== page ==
Baum and Cobb have both spent extensive time conducting research on Christmas Island, and see a learning opportunity in the El Niño-related events going on there. They plan to team up for an expedition in March, along with other marine biologists and ecologists, that will conduct a more detailed survey in the hopes of better understanding which types of coral are the most resistant to stress and why.

Christmas Island may be one of the best places in the world for this kind of research, thanks to several key characteristics. First, it’s home to a diverse collection of coral species, which are already showing differing responses to the El Niño event. Second, corals in different areas of the atoll are subject to differing levels of human pressures, such as heavy fishing and pollution, making it convenient to study the ways different stressors compound each other and affect a coral’s ability to stand up to heat stress.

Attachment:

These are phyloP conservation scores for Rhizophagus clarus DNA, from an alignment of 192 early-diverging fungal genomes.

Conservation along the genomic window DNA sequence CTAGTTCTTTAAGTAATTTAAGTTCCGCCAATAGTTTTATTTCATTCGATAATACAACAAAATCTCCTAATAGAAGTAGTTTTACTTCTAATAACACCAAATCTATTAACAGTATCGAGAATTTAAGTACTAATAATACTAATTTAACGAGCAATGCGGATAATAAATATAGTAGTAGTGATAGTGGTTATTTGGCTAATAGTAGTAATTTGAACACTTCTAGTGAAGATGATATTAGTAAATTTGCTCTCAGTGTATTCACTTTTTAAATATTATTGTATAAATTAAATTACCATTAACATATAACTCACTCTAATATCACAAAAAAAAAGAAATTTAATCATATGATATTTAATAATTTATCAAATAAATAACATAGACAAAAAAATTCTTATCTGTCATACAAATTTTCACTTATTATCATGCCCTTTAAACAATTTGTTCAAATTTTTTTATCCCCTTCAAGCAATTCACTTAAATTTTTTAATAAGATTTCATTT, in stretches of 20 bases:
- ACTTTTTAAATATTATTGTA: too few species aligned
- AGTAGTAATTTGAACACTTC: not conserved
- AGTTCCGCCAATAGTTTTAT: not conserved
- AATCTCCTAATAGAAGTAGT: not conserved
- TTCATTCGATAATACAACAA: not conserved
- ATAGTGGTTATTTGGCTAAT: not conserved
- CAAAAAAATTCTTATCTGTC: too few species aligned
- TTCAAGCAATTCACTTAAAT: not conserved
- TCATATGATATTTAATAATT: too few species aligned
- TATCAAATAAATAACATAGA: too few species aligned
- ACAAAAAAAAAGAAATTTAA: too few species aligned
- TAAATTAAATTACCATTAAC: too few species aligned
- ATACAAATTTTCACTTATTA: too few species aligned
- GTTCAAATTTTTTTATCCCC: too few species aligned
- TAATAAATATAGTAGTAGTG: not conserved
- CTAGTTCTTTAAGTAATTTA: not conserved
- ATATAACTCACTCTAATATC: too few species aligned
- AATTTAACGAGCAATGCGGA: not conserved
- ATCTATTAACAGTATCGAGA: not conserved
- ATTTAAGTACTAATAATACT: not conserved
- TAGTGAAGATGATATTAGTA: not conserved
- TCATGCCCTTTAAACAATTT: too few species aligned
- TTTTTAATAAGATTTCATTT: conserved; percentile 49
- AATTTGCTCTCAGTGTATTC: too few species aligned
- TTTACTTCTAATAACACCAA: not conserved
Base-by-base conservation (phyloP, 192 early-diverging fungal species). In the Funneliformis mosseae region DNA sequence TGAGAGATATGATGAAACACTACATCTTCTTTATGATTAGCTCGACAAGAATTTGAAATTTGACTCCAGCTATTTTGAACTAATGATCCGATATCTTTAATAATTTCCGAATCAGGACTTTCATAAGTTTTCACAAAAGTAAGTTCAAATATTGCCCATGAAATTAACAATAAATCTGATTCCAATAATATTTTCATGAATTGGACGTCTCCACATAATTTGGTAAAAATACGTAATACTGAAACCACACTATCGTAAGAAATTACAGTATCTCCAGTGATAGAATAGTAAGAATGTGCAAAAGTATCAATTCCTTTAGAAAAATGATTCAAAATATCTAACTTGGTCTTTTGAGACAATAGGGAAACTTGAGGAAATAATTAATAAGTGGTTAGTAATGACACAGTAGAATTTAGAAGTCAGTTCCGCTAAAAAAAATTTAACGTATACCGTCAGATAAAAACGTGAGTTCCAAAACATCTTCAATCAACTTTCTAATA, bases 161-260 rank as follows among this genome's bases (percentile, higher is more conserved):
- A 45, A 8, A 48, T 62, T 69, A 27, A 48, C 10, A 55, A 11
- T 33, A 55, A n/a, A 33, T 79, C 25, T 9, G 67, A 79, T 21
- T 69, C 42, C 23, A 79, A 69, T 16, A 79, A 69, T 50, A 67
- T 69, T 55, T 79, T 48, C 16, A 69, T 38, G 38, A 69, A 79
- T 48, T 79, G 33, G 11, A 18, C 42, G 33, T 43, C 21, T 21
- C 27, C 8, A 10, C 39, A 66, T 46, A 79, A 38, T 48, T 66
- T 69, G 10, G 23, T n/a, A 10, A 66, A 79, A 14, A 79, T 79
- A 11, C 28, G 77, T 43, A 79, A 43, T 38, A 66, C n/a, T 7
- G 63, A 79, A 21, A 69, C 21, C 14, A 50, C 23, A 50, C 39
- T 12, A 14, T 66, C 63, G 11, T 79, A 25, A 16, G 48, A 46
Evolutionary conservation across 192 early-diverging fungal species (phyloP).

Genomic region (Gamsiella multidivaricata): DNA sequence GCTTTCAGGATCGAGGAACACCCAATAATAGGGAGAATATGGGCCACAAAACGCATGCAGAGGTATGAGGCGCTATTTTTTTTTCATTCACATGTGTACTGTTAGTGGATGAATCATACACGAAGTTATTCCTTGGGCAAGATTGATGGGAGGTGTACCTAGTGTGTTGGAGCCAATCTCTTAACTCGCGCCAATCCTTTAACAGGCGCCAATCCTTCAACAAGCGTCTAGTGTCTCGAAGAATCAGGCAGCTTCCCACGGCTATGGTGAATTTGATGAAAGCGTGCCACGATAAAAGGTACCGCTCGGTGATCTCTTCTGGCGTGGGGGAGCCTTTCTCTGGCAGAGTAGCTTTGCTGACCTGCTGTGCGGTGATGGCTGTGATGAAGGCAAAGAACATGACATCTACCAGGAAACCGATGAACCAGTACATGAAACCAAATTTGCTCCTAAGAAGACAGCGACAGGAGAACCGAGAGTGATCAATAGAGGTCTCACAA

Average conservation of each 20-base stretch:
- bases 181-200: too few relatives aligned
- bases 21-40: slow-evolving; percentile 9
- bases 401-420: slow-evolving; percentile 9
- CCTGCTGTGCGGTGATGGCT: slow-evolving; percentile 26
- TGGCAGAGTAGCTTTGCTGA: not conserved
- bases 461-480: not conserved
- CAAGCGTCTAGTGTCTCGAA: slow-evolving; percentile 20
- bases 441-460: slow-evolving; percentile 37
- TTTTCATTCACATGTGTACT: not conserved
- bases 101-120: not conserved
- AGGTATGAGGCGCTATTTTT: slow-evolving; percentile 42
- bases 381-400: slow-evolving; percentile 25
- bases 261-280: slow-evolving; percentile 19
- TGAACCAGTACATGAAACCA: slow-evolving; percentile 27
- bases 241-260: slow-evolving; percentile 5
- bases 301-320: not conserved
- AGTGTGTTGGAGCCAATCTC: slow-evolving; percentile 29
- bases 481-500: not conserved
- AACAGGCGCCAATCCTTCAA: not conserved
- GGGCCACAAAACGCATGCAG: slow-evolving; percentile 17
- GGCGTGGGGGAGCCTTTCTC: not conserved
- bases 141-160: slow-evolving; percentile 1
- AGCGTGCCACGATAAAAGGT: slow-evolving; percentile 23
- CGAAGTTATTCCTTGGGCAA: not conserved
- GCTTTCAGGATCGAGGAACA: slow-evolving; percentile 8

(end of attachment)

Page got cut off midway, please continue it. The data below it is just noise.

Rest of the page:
“We have 40 different sites around the entire atoll that basically span an unparalleled gradient in human disturbance, from the most degraded to most pristine,” Baum said. “You can go from site to site and basically see how coral reefs fall apart.”

The March expedition, which will include a diverse interdisciplinary team, according to Cobb, will include detailed measurements on temperature, salinity and other environmental factors. The scientists will also take samples from the corals to analyze in the lab in order to figure out what types of algae live inside them and how heat tolerant they might be. The scientists have already tagged certain corals and taken measurements on them during previous expeditions, so they’ve been able to follow the progress of certain colonies over time.